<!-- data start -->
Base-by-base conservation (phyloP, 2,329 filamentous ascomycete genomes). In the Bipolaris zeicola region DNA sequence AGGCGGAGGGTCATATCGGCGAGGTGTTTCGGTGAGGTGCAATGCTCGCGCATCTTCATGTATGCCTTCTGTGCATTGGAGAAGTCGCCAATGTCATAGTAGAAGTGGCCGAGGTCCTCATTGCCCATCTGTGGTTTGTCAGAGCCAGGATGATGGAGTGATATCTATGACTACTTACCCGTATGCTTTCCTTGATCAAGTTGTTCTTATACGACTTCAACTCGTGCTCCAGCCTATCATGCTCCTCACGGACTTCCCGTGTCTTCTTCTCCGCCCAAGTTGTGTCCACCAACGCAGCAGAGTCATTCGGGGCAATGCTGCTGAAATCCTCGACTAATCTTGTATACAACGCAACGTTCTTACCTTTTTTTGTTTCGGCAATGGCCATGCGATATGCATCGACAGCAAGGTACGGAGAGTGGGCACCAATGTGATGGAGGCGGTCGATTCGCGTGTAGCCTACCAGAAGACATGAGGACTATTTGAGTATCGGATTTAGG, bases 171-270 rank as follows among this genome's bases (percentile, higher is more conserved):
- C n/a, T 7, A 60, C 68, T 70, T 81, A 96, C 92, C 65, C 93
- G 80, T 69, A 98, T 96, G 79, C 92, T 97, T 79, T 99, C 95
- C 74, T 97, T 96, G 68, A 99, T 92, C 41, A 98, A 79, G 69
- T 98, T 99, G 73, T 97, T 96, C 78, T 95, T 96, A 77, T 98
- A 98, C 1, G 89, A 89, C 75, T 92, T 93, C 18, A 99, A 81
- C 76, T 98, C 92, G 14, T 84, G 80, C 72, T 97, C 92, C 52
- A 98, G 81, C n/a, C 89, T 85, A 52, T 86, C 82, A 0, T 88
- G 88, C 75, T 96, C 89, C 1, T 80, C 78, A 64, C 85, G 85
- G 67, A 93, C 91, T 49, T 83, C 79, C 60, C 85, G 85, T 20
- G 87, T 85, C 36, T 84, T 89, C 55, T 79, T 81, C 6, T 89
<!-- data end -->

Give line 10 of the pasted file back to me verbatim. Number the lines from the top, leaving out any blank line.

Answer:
- G 67, A 93, C 91, T 49, T 83, C 79, C 60, C 85, G 85, T 20